This book is an extended argument for abandoning the species rank. Instead, the author proposes that the rank of "species" be replaced by a pluralistic and multi-level view. In such a view, all clades including the smallest identifiable one would be named and studied within a phylogenetic context. What are currently called "species" represent different sorts of things depending on the sort of organisms and processes being considered. This is already the case, but is not formally recognized by those scientists using the species rank in their work. Adopting a rankless taxonomy at all levels would enhance academic studies of evolution and ecology and yield practical benefits in areas of public concern such as conservation.
The Open Access version of this book, available at http://www.taylorfrancis.com/books/e/9781498714549, has been made available under a Creative Commons Attribution-Non Commercial license.
• Proposes the replacement of restrictive species concepts with a pluralistic view
• Suggests abandoning the formal taxonomic rank of "species"
• Considers zoological, botanical, and microbiological aspects of the species level
• Deals with practical issues such as conservation, inventories, and field guides
Table of Contents
Part I: What Should the Species Level Represent within the Current Ranked Codes of Nomenclature?
2. The Need for Pluralism Because of Different Biologies in Different Taxa
3. A Phylogenetic Species Concept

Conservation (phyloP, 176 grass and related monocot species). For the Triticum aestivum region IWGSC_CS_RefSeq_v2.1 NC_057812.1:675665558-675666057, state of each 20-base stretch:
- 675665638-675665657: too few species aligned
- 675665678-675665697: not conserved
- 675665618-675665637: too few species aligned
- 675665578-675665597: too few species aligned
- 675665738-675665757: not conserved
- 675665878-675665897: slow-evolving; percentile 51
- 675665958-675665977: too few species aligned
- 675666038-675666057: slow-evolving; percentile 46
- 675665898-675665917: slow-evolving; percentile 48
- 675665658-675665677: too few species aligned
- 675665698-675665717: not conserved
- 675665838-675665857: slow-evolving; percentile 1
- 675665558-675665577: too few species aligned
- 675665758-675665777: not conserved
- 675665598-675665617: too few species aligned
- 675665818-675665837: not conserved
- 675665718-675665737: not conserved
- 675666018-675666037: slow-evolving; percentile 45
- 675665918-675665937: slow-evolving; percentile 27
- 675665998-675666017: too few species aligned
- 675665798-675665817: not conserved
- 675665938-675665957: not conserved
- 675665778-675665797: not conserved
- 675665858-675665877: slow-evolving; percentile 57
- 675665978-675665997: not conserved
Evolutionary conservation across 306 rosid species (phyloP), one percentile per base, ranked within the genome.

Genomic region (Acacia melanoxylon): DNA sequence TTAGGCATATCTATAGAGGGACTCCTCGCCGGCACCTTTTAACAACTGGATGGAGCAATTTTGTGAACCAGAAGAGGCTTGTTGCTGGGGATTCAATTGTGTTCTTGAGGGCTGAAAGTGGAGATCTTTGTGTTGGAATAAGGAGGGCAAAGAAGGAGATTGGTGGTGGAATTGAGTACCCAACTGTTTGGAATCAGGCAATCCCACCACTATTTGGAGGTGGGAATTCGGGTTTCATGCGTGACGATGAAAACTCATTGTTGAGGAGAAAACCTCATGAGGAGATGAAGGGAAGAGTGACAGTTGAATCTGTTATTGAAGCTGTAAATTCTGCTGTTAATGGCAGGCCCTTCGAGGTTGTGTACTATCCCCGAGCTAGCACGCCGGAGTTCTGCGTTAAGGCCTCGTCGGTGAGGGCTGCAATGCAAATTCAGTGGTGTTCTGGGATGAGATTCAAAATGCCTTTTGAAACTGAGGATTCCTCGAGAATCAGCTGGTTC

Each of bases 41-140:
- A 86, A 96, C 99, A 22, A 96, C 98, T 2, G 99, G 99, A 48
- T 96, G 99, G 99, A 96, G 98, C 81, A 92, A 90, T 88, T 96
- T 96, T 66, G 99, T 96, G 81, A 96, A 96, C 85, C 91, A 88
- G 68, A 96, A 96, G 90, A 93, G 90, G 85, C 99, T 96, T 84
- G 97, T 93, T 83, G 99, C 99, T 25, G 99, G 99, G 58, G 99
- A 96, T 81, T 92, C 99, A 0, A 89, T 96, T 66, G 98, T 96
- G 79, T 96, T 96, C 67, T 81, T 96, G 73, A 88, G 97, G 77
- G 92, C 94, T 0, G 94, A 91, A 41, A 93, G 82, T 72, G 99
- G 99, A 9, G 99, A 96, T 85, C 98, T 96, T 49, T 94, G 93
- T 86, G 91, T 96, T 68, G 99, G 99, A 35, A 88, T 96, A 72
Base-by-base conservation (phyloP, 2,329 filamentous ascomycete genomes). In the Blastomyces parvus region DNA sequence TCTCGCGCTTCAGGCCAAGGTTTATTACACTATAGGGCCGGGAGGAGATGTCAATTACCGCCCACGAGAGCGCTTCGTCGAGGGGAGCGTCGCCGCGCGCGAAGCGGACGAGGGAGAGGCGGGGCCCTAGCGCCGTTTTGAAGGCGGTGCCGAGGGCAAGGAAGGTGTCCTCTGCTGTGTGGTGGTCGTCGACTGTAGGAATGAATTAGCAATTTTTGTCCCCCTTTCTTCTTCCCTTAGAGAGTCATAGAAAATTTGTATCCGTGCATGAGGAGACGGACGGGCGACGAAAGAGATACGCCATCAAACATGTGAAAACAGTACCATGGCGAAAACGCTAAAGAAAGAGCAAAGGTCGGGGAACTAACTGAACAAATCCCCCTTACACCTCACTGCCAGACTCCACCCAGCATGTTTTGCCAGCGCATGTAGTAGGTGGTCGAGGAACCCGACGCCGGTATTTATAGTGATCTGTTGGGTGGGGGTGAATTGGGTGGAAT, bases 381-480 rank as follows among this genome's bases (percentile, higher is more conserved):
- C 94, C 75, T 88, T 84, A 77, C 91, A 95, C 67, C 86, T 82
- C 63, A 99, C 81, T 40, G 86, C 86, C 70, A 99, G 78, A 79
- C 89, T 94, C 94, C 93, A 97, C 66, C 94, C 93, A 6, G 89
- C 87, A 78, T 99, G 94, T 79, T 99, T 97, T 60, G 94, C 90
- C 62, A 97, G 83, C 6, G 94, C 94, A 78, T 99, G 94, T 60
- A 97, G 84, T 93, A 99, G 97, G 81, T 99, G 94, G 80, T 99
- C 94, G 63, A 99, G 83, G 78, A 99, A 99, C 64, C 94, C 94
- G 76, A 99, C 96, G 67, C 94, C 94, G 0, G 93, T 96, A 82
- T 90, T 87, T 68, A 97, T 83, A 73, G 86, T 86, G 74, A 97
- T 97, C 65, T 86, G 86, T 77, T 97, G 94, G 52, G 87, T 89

Part II: What Should Happen to Taxa at the Traditional Species Level under a Rankless Code of Nomenclature?
4. General Principles of Rankless Classification Extended to the Species Rank
5. Discussion: What Would the World Be Like without the Species Rank?
Brent Mishler is Director of the University and Jepson Herbaria at UC Berkeley, as well as a professor in the Department of Integrative Biology, where he teaches systematics and plant diversity. A native southern Californian, he attended Bonita High School in La Verne, California and worked for Los Angeles County as a ranger-naturalist at San Dimas Canyon County Park, where he became interested in natural history and especially botany. He attended California State Polytechnic University, Pomona, where he received his B.S. degree in Biology in 1975 and his M.S. in biology in 1978. He then received his Ph.D. from Harvard University in 1984, and was on the faculty at Duke University in Durham, NC for nine years before moving to UC Berkeley in 1993.